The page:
Melody Gardot (2022 EFG LJF) – London Jazz News

Melody Gardot

(Royal Festival Hall. 19 November 2022. London Jazz Festival. Review by Andrew Cartmel)

When Melody Gardot last performed at the Royal Festival Hall, in 2018 (*), Guy Barker was up on stage with her. This year he’s two seats in front of us, part of the enthusiastic audience welcoming this fabulous singer back to London. During the pandemic Gardot found herself becalmed in Paris — great place for it — and as a result of her prolonged and unexpected stopover there she has radically reconfigured her touring band. Paris is where she met three core members of her new unit, drummer and percussionist Jorge Bezerra, contrabass player Christophe Thomas and, crucially, pianist Philippe Powell, who it transpires is the son of Brazilian music legend Baden Powell.

The rest of the musicians in this flexible and distinctive line up consisted of Gardot stalwart Irwin Hall on sax and flute, and her regular string section, plucked from the Armenian Philharmonic Orchestra, cellist Artyom Manukyan with Astghik Vardanyan and Gohar Papoyan on violins and Astghik Gazhoyan on viola.

The evening began with singer Laura Anglade accompanied by guitarist Sam Kirmayer, both from the thriving Montreal jazz scene. Kirmayer’s playing was outstanding and he proved a worthy and sympathetic foil for Anglade, who is clearly a vocalist we’ll be hearing more about — and from, I hope. Her pleasurable set was distinguished by terrific song choices, from Burke and Van Heusen to Michel Legrand, and some fine, fluent scat singing.

Next it was time for the main act, with Jumoké Fashola gamely providing an introduction despite a dead mic, and then we were into an eerie, minimalist and melancholic rendition of Wayfaring Stranger sung by Melody Gardot accompanied just by plucked double bass from Christophe Thomas and some cool percussion by Jorge Bezerra and then sour, sparse, sawing cello from Artyom Manukyan.

Irwin Hall’s sweetly swinging flute and Philippe Powell’s adroitly sparing piano were added for C’est Magnifique. Then on Love Song the piano turned into raindrops falling and Hall, now on sax, was positively ecstatic while Artyom Manukyan plucked plangent staccato pulses from the cello. Melody Gardot looked on with approval as he segued into stuttering high-speed bowing, an intoxicating, toe-tapping effect that built to a psychedelic frenzy. At this moment Ms Gardot seemed less a star vocalist than a Duke Ellington calibre bandleader watching with parental fondness as she unleashed her virtuoso soloists, with Christophe Thomas’s virile, sinewy bass coming in next.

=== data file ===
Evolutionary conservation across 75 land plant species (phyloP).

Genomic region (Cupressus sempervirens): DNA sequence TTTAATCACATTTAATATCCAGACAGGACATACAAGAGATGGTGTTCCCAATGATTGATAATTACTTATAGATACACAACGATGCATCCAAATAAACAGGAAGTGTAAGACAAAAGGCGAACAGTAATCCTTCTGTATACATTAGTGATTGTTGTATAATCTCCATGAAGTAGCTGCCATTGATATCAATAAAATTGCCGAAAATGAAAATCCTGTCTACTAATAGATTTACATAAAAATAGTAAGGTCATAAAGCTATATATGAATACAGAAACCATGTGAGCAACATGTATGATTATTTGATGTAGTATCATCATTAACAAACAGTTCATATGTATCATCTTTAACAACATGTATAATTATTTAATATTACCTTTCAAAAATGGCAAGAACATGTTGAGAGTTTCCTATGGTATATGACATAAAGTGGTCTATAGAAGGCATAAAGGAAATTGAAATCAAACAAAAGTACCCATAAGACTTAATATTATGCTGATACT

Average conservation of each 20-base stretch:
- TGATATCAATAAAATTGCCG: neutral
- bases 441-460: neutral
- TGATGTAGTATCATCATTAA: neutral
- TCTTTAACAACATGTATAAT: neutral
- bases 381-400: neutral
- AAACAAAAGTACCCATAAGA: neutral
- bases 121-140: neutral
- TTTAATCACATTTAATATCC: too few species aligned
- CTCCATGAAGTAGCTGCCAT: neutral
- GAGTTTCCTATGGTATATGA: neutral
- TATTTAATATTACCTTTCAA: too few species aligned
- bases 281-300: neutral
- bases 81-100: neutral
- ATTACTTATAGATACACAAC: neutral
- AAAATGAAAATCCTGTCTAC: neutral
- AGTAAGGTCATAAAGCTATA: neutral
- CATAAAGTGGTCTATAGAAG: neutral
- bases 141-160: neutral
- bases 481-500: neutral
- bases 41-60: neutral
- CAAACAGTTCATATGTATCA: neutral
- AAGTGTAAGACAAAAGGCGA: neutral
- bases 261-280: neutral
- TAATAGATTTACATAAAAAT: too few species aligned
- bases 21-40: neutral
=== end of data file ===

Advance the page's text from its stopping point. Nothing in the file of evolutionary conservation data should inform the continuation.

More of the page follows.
Powell played tumbling chords and Melody Gardot’s vocals slid down the textures created by the angular strings like a skateboarder on a slope. This was an avant-garde ensemble with super-hip Melody presiding over it. The melancholy soundscape conjured by the strings transformed into honeyed, soulful R&B, and as they shimmered Melody Gardot sang a love song over them (From Paris with Love) in a voice as sweet and smoky as single malt whisky. Irwin Hall was her willing accomplice, providing lyrical clamour from his tenor sax.

On Our Love is Easy, Hall’s sax keened like an air raid warning in the midst of an erotic reverie as the strings provided rich texture and context. The clarity and power of Melody Gardot’s singing is easy to underestimate thanks to the subtlety and delicacy of her delivery. She is a great storyteller, a weaver of tales of love. This Foolish Heart Could Love You was a duet with Philippe Powell on chiming piano. Then they performed Fleurs du Dimanche and the string section joined in, lifting the song like a mother lifting a baby in her arms.

On Morning Sun Melody Gardot briefly reclaimed her place behind the piano and the influence of Carole King shone through clearly in her playing and writing — but she also called to mind Shirley Horn. Irwin Hall’s sax was dreamily beautiful and the ecstatic rising strings were played with an exquisite folk music feel.

The Seine-side composition Les Etoiles was performed in a highly appropriate Hot Club of Paris style with a spectacular rhapsodic gypsy contribution from Astghik Vardanyan on solo violin. Powell’s piano was like silver coins spilling and Jorge Bezerra’s hand drum added an excited heartbeat.

This is a vastly and rewardingly configurable line-up and there was something like genius in the kaleidoscope rearrangements of these musicians throughout the evening. Melody Gardot, who was already at the vanguard, is breaking new ground.

LINKS: John Bungey’s review of the Deluxe Edition of Sunset in the Blue from 2021

(*) Andrew Cartmel’s review of the 2018 RFH concert

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